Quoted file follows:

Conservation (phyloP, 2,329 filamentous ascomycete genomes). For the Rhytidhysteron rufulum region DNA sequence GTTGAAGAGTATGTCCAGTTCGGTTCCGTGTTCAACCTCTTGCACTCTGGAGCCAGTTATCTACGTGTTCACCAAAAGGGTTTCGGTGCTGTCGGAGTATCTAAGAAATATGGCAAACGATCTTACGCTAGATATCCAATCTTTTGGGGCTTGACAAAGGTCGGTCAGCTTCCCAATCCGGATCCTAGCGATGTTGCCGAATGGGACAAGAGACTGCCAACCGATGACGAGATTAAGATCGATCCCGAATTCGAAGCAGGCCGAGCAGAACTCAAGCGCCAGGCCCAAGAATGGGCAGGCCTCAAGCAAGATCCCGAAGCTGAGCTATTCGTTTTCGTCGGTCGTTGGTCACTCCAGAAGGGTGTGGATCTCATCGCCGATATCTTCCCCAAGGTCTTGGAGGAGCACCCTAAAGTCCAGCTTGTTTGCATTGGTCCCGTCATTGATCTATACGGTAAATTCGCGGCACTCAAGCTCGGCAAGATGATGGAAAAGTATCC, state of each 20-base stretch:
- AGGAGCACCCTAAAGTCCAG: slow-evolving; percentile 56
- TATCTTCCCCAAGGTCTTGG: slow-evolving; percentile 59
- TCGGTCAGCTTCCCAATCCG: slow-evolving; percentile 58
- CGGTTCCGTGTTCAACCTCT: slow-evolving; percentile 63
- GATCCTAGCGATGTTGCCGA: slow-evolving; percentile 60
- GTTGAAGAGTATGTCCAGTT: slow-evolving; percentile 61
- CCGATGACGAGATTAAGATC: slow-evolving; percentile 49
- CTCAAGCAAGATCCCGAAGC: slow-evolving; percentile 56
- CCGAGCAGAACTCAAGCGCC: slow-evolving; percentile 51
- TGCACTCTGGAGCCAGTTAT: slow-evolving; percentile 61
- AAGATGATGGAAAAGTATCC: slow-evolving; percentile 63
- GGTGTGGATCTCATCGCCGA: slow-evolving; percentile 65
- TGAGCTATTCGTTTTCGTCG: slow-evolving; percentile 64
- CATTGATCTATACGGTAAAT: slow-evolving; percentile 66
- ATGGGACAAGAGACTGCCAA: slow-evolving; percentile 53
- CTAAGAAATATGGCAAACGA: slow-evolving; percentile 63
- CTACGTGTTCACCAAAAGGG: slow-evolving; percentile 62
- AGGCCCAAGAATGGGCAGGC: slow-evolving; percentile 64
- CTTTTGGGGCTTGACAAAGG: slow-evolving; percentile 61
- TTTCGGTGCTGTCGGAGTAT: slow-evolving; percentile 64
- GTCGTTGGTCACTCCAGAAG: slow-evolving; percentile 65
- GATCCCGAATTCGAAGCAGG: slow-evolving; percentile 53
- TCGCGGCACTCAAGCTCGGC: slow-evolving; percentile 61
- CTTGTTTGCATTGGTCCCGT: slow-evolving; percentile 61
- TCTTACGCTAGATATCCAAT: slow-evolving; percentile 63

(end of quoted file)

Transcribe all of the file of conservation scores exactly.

Conservation (phyloP, 2,329 filamentous ascomycete genomes). For the Rhytidhysteron rufulum region DNA sequence GTTGAAGAGTATGTCCAGTTCGGTTCCGTGTTCAACCTCTTGCACTCTGGAGCCAGTTATCTACGTGTTCACCAAAAGGGTTTCGGTGCTGTCGGAGTATCTAAGAAATATGGCAAACGATCTTACGCTAGATATCCAATCTTTTGGGGCTTGACAAAGGTCGGTCAGCTTCCCAATCCGGATCCTAGCGATGTTGCCGAATGGGACAAGAGACTGCCAACCGATGACGAGATTAAGATCGATCCCGAATTCGAAGCAGGCCGAGCAGAACTCAAGCGCCAGGCCCAAGAATGGGCAGGCCTCAAGCAAGATCCCGAAGCTGAGCTATTCGTTTTCGTCGGTCGTTGGTCACTCCAGAAGGGTGTGGATCTCATCGCCGATATCTTCCCCAAGGTCTTGGAGGAGCACCCTAAAGTCCAGCTTGTTTGCATTGGTCCCGTCATTGATCTATACGGTAAATTCGCGGCACTCAAGCTCGGCAAGATGATGGAAAAGTATCC, state of each 20-base stretch:
- AGGAGCACCCTAAAGTCCAG: slow-evolving; percentile 56
- TATCTTCCCCAAGGTCTTGG: slow-evolving; percentile 59
- TCGGTCAGCTTCCCAATCCG: slow-evolving; percentile 58
- CGGTTCCGTGTTCAACCTCT: slow-evolving; percentile 63
- GATCCTAGCGATGTTGCCGA: slow-evolving; percentile 60
- GTTGAAGAGTATGTCCAGTT: slow-evolving; percentile 61
- CCGATGACGAGATTAAGATC: slow-evolving; percentile 49
- CTCAAGCAAGATCCCGAAGC: slow-evolving; percentile 56
- CCGAGCAGAACTCAAGCGCC: slow-evolving; percentile 51
- TGCACTCTGGAGCCAGTTAT: slow-evolving; percentile 61
- AAGATGATGGAAAAGTATCC: slow-evolving; percentile 63
- GGTGTGGATCTCATCGCCGA: slow-evolving; percentile 65
- TGAGCTATTCGTTTTCGTCG: slow-evolving; percentile 64
- CATTGATCTATACGGTAAAT: slow-evolving; percentile 66
- ATGGGACAAGAGACTGCCAA: slow-evolving; percentile 53
- CTAAGAAATATGGCAAACGA: slow-evolving; percentile 63
- CTACGTGTTCACCAAAAGGG: slow-evolving; percentile 62
- AGGCCCAAGAATGGGCAGGC: slow-evolving; percentile 64
- CTTTTGGGGCTTGACAAAGG: slow-evolving; percentile 61
- TTTCGGTGCTGTCGGAGTAT: slow-evolving; percentile 64
- GTCGTTGGTCACTCCAGAAG: slow-evolving; percentile 65
- GATCCCGAATTCGAAGCAGG: slow-evolving; percentile 53
- TCGCGGCACTCAAGCTCGGC: slow-evolving; percentile 61
- CTTGTTTGCATTGGTCCCGT: slow-evolving; percentile 61
- TCTTACGCTAGATATCCAAT: slow-evolving; percentile 63